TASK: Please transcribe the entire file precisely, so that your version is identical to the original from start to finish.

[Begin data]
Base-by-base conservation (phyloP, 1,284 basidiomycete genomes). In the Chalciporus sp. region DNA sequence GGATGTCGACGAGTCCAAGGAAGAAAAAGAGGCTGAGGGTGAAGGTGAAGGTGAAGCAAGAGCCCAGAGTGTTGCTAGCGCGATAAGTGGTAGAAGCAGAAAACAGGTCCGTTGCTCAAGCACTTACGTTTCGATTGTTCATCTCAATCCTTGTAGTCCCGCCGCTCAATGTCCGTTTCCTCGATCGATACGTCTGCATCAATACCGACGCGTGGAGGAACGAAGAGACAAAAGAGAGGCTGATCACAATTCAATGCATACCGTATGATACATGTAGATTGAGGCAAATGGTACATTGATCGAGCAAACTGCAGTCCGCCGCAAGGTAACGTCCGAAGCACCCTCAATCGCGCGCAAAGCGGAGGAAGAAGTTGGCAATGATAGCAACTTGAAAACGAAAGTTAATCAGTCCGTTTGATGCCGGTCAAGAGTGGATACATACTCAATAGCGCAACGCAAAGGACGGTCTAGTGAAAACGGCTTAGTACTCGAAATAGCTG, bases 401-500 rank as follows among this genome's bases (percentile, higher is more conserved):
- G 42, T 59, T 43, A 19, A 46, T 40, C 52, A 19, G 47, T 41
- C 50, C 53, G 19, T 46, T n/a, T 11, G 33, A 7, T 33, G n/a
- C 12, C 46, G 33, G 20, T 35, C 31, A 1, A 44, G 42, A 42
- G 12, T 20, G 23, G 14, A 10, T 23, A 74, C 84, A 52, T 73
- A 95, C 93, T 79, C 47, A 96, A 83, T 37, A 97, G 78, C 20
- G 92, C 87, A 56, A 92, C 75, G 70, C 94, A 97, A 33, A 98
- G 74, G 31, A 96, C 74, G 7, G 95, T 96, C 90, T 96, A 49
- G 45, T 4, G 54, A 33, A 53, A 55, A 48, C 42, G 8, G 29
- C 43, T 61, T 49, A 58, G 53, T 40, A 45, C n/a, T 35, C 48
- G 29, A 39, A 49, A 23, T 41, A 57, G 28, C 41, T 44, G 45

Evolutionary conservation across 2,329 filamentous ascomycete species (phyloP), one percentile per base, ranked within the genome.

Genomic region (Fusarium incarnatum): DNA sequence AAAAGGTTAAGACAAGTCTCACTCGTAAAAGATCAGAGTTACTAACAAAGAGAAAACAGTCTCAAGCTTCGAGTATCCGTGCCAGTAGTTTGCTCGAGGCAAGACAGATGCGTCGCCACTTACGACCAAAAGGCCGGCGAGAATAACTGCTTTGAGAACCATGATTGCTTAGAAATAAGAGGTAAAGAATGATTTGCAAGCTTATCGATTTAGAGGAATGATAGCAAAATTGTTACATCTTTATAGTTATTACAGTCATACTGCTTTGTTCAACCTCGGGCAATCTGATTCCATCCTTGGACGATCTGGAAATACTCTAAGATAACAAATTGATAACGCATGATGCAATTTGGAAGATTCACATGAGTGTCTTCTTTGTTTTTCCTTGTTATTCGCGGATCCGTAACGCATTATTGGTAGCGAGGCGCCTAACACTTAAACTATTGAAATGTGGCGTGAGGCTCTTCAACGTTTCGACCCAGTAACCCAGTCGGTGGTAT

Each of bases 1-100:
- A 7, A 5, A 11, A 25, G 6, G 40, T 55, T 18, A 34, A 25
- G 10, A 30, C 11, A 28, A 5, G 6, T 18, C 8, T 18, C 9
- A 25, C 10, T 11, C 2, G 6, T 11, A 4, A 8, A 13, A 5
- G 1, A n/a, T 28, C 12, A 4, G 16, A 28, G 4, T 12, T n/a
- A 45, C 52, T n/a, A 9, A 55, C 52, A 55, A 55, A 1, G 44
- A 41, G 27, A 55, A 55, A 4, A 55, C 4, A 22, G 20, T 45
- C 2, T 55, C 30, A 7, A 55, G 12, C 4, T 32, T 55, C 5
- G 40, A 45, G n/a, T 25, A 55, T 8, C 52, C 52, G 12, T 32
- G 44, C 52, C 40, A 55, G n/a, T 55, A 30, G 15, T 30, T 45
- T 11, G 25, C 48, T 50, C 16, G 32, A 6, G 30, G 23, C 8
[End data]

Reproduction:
Base-by-base conservation (phyloP, 1,284 basidiomycete genomes). In the Chalciporus sp. region DNA sequence GGATGTCGACGAGTCCAAGGAAGAAAAAGAGGCTGAGGGTGAAGGTGAAGGTGAAGCAAGAGCCCAGAGTGTTGCTAGCGCGATAAGTGGTAGAAGCAGAAAACAGGTCCGTTGCTCAAGCACTTACGTTTCGATTGTTCATCTCAATCCTTGTAGTCCCGCCGCTCAATGTCCGTTTCCTCGATCGATACGTCTGCATCAATACCGACGCGTGGAGGAACGAAGAGACAAAAGAGAGGCTGATCACAATTCAATGCATACCGTATGATACATGTAGATTGAGGCAAATGGTACATTGATCGAGCAAACTGCAGTCCGCCGCAAGGTAACGTCCGAAGCACCCTCAATCGCGCGCAAAGCGGAGGAAGAAGTTGGCAATGATAGCAACTTGAAAACGAAAGTTAATCAGTCCGTTTGATGCCGGTCAAGAGTGGATACATACTCAATAGCGCAACGCAAAGGACGGTCTAGTGAAAACGGCTTAGTACTCGAAATAGCTG, bases 401-500 rank as follows among this genome's bases (percentile, higher is more conserved):
- G 42, T 59, T 43, A 19, A 46, T 40, C 52, A 19, G 47, T 41
- C 50, C 53, G 19, T 46, T n/a, T 11, G 33, A 7, T 33, G n/a
- C 12, C 46, G 33, G 20, T 35, C 31, A 1, A 44, G 42, A 42
- G 12, T 20, G 23, G 14, A 10, T 23, A 74, C 84, A 52, T 73
- A 95, C 93, T 79, C 47, A 96, A 83, T 37, A 97, G 78, C 20
- G 92, C 87, A 56, A 92, C 75, G 70, C 94, A 97, A 33, A 98
- G 74, G 31, A 96, C 74, G 7, G 95, T 96, C 90, T 96, A 49
- G 45, T 4, G 54, A 33, A 53, A 55, A 48, C 42, G 8, G 29
- C 43, T 61, T 49, A 58, G 53, T 40, A 45, C n/a, T 35, C 48
- G 29, A 39, A 49, A 23, T 41, A 57, G 28, C 41, T 44, G 45

Evolutionary conservation across 2,329 filamentous ascomycete species (phyloP), one percentile per base, ranked within the genome.

Genomic region (Fusarium incarnatum): DNA sequence AAAAGGTTAAGACAAGTCTCACTCGTAAAAGATCAGAGTTACTAACAAAGAGAAAACAGTCTCAAGCTTCGAGTATCCGTGCCAGTAGTTTGCTCGAGGCAAGACAGATGCGTCGCCACTTACGACCAAAAGGCCGGCGAGAATAACTGCTTTGAGAACCATGATTGCTTAGAAATAAGAGGTAAAGAATGATTTGCAAGCTTATCGATTTAGAGGAATGATAGCAAAATTGTTACATCTTTATAGTTATTACAGTCATACTGCTTTGTTCAACCTCGGGCAATCTGATTCCATCCTTGGACGATCTGGAAATACTCTAAGATAACAAATTGATAACGCATGATGCAATTTGGAAGATTCACATGAGTGTCTTCTTTGTTTTTCCTTGTTATTCGCGGATCCGTAACGCATTATTGGTAGCGAGGCGCCTAACACTTAAACTATTGAAATGTGGCGTGAGGCTCTTCAACGTTTCGACCCAGTAACCCAGTCGGTGGTAT

Each of bases 1-100:
- A 7, A 5, A 11, A 25, G 6, G 40, T 55, T 18, A 34, A 25
- G 10, A 30, C 11, A 28, A 5, G 6, T 18, C 8, T 18, C 9
- A 25, C 10, T 11, C 2, G 6, T 11, A 4, A 8, A 13, A 5
- G 1, A n/a, T 28, C 12, A 4, G 16, A 28, G 4, T 12, T n/a
- A 45, C 52, T n/a, A 9, A 55, C 52, A 55, A 55, A 1, G 44
- A 41, G 27, A 55, A 55, A 4, A 55, C 4, A 22, G 20, T 45
- C 2, T 55, C 30, A 7, A 55, G 12, C 4, T 32, T 55, C 5
- G 40, A 45, G n/a, T 25, A 55, T 8, C 52, C 52, G 12, T 32
- G 44, C 52, C 40, A 55, G n/a, T 55, A 30, G 15, T 30, T 45
- T 11, G 25, C 48, T 50, C 16, G 32, A 6, G 30, G 23, C 8